During my sophomore or junior year of high school, I was called a nigger by a white man entering a nearby Walgreen’s that I was leaving out of. We almost bumped into each other and that was his response. It was so unexpected that I don’t think I responded. I was shocked quite frankly and I was also skipping school sooooo, I didn’t tell anyone. That was the first and only time that I’ve been called that to my face, although I’m sure many have mumbled it about me under their cowardly breath. I was called a ho when I was in the seventh grade. The guyS that started spreading rumors about me at age 13, some true and plenty others embellished at that time, were all black. They lived in the same neighborhood as me and went to the same school. These guys had me thinking I was a slut before I ever lost my virginity. I was bullied, laughed and pointed at, made fun of me and alienated…all because of black boy joy, circa 1992. I took the long way home from the store, I had to transfer schools and I literally peeped around corners to see if I saw any trace of them when I was outside.  They made my life HELL. I lost my ‘friends‘. My shaky self-esteem plummeted and my reputation in my new neighborhood was trashed by the first two people I met: black boys. This continued until I left the neighborhood for good in 1998 @19 years old.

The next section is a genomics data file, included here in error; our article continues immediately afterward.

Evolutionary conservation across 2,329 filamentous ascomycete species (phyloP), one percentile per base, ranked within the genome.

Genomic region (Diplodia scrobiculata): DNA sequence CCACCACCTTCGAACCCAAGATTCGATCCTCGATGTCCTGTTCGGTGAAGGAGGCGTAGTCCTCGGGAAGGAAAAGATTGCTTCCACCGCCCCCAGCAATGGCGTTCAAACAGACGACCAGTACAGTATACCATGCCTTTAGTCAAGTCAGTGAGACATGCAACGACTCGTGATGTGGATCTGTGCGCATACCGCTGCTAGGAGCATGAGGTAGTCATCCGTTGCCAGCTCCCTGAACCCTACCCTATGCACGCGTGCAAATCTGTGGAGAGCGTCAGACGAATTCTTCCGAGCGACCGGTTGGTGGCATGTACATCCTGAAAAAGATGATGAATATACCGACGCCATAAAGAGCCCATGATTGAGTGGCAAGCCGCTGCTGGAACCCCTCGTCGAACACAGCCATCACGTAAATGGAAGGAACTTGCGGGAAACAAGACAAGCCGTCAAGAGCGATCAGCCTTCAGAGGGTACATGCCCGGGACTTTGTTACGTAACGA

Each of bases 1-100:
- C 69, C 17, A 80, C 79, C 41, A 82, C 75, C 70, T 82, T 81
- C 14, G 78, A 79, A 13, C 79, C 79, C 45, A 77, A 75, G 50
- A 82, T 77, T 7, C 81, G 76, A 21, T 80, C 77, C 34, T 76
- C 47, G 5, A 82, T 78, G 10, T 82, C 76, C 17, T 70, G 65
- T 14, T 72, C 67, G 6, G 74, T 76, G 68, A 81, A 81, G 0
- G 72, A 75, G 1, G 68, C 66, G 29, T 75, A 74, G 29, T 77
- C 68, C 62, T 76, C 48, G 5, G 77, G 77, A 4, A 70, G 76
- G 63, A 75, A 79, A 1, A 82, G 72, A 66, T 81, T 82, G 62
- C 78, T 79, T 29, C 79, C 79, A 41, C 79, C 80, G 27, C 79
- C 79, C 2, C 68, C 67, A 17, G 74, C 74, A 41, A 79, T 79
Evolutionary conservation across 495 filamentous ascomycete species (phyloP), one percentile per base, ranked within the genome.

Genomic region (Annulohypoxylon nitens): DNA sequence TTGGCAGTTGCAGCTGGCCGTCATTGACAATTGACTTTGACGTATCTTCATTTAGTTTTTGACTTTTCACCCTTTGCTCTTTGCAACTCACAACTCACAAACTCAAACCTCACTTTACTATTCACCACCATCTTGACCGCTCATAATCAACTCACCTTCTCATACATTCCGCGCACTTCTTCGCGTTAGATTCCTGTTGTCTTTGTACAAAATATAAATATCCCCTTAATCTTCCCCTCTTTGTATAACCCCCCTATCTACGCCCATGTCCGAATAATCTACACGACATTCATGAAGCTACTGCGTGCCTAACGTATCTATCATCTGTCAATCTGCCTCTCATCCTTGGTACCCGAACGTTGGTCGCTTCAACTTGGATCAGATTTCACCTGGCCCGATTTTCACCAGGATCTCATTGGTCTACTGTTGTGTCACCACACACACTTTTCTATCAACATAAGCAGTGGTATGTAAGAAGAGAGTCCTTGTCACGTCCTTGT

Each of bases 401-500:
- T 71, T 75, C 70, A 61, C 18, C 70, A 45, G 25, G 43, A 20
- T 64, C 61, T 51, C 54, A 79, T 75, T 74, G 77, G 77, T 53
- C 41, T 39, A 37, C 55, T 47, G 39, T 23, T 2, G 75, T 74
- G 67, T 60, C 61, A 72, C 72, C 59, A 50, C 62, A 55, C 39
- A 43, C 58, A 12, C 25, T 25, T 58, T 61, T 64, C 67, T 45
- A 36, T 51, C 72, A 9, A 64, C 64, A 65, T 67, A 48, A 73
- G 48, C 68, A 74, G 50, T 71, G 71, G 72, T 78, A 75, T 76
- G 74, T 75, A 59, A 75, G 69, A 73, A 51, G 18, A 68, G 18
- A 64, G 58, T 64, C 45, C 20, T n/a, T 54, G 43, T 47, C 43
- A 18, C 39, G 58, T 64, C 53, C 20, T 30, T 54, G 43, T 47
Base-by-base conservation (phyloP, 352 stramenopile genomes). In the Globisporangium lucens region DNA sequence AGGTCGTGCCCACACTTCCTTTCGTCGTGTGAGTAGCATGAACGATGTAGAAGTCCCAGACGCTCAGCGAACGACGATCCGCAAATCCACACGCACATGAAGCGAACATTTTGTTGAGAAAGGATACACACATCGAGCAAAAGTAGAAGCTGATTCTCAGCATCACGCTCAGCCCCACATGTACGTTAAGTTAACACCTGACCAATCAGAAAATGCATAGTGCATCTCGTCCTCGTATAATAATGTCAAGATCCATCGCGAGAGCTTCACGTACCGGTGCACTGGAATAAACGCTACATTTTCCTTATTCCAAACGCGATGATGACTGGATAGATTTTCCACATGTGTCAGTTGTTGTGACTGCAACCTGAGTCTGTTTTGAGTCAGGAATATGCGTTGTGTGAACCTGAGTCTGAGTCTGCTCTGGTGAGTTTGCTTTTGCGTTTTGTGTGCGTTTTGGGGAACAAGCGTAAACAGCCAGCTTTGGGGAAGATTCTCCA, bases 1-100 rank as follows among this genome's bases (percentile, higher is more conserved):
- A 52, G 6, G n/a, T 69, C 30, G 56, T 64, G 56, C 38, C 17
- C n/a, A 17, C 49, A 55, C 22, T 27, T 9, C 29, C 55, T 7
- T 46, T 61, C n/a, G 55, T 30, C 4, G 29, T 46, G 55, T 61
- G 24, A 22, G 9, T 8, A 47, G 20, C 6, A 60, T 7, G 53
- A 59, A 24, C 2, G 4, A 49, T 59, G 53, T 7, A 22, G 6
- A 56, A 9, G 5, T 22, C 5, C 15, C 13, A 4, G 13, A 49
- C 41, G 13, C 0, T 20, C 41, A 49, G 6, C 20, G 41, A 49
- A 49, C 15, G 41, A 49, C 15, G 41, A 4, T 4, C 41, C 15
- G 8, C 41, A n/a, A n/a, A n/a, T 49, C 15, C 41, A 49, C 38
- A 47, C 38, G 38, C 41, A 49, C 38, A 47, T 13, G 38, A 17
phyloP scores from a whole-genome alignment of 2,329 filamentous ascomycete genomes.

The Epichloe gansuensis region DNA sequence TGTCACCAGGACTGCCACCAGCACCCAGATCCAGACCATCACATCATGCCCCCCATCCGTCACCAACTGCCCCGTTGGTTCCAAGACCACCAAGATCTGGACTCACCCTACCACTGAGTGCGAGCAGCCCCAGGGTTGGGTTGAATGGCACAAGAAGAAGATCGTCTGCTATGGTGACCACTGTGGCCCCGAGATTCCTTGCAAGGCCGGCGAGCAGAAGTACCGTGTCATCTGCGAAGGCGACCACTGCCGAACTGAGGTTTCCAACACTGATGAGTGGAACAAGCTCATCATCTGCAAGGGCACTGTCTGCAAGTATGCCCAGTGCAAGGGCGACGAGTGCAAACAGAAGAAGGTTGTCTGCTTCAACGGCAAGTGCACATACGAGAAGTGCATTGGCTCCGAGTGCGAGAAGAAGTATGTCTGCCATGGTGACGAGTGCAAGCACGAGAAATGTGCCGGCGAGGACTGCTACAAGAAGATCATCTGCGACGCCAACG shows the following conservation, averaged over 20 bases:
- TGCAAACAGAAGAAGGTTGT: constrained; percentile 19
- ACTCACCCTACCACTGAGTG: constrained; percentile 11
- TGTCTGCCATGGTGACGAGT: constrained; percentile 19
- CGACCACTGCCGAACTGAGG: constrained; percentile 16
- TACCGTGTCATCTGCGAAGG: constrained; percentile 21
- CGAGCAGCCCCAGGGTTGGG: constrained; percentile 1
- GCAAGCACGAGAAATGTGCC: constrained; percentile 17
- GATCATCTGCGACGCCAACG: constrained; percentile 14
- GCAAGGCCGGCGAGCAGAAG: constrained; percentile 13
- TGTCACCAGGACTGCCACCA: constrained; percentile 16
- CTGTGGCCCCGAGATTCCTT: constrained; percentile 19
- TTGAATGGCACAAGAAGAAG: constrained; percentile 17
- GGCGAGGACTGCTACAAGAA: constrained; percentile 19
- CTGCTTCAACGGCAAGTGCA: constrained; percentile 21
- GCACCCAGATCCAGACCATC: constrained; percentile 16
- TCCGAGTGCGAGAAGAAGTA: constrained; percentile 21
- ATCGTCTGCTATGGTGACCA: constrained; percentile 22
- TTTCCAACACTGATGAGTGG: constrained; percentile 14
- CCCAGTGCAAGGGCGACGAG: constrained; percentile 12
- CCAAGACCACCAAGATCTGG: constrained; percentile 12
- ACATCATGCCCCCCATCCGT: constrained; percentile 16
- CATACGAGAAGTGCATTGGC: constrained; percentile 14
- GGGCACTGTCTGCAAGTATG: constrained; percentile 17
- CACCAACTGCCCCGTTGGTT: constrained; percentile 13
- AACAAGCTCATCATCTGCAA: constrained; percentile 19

My point of that is not to rehash old memories but to show a juxtaposition of the hurt inflicted upon me by white men vs. black ones. It’s TROUBLING !!! Do I trust white men more than black men (or at all for that matter)??